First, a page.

- The Washington Times - Sunday, March 19, 2006

Tuesday’s Israeli raid which captured six terrorists at a prison in Jericho and the Western reaction to it signify a new, more serious response to terrorism in the post-September 11, post-Oslo era. During the 1993-2001 era of the “peace process” with Yasser Arafat, Israel (sometimes while under pressure from the Clinton administration) found reasons not to protest Arafat’s smuggling of terrorists into Gaza and found reasons not to take action when they were released from Arafat’s prisons.

Tuesday’s raids by the Israeli military remind us that those days are over. And the robust, vigorous efforts by the State Department and the British Foreign Office (particular credit goes to Foreign Secretary Jack Straw) to explain the decision to remove foreign monitors from the Jericho prison prior to the Israeli raid were a textbook example of how Western democracies should fight the public-diplomacy war against Islamofascism.

Briefly, here is the background of the imprisoned terrorists and the events that led to the Israel Defense Forces operation in Jericho on Tuesday: Five of the six men captured in the raid were members of the Syria-based PFLP terrorist organization. The five — PFLP General Secretary Ahmed Sa’adat and four other senior PFLP terrorist operatives — were involved in a series of bombings directed at Israeli civilian and industrial targets in 2001. Under Mr. Sa’adat’s direction, Israel charges, the PFLP ambushed and murdered Israeli Tourism Minister Rehavam Ze’evi at the entrance to his room at the Hyatt Hotel in Jerusalem on Oct. 17, 2001. The sixth was Fuad Shubaki, who was involved in bankrolling terrorism, including the attempt by Iran to smuggle massive quantities of weapons to terrorist groups in Gaza in January 2002 aboard the Karine-A.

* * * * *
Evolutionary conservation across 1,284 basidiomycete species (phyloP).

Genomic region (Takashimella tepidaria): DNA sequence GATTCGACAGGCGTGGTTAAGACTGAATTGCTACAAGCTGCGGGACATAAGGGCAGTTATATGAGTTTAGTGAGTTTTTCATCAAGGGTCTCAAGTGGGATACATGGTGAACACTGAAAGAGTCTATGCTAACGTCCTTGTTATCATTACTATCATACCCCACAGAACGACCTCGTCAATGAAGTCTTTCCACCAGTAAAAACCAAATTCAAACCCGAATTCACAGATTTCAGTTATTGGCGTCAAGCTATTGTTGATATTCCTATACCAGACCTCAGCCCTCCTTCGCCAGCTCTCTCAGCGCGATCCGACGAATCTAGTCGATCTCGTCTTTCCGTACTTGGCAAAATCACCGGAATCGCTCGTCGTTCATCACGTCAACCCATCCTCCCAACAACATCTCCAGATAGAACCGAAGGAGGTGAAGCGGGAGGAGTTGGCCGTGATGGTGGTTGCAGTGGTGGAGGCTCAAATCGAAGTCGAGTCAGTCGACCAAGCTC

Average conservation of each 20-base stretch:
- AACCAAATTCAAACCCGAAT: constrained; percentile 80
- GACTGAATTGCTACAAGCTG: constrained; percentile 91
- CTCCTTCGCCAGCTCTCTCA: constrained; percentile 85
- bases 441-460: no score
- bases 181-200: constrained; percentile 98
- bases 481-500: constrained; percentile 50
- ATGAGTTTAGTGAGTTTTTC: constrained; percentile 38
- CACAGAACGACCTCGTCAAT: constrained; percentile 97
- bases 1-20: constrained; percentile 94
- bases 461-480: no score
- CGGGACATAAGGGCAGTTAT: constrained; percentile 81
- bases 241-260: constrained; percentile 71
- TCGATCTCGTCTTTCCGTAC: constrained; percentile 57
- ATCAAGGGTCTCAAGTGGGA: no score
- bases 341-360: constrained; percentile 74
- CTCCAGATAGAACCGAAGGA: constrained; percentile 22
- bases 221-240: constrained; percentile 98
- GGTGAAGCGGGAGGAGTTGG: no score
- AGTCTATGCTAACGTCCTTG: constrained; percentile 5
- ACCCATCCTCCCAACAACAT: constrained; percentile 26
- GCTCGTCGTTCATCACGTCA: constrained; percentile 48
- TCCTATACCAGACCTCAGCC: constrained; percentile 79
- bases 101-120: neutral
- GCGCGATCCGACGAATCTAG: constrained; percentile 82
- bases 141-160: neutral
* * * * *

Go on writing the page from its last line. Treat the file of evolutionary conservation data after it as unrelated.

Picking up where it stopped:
Since 2002, the men have been held in custody at the Jericho jail under an arrangement in which their imprisonment was to be supervised by American and British observers. According to a detailed account in the London Times, the six lived in luxury in the jail, using other inmates as servants and maintaining cell phones and computers and smoking imported cigars — in other words, the jail was protecting them from facing justice in Israeli courts. The American and British monitors were withdrawn in the wake of concerns over their protection from marauding Palestinians inside and outside the prison. Israeli forces moved in following statements by Hamas suggesting that Mr. Sa’adat, who campaigned successfully for parliament from his jail cell, would be released.

Unfortunately, the wave of rioting and kidnappings which followed Israel’s military action last Tuesday is just the latest example of the pathological behavior that has brought the Palestinian Arabs so much misery since the early 20th century.

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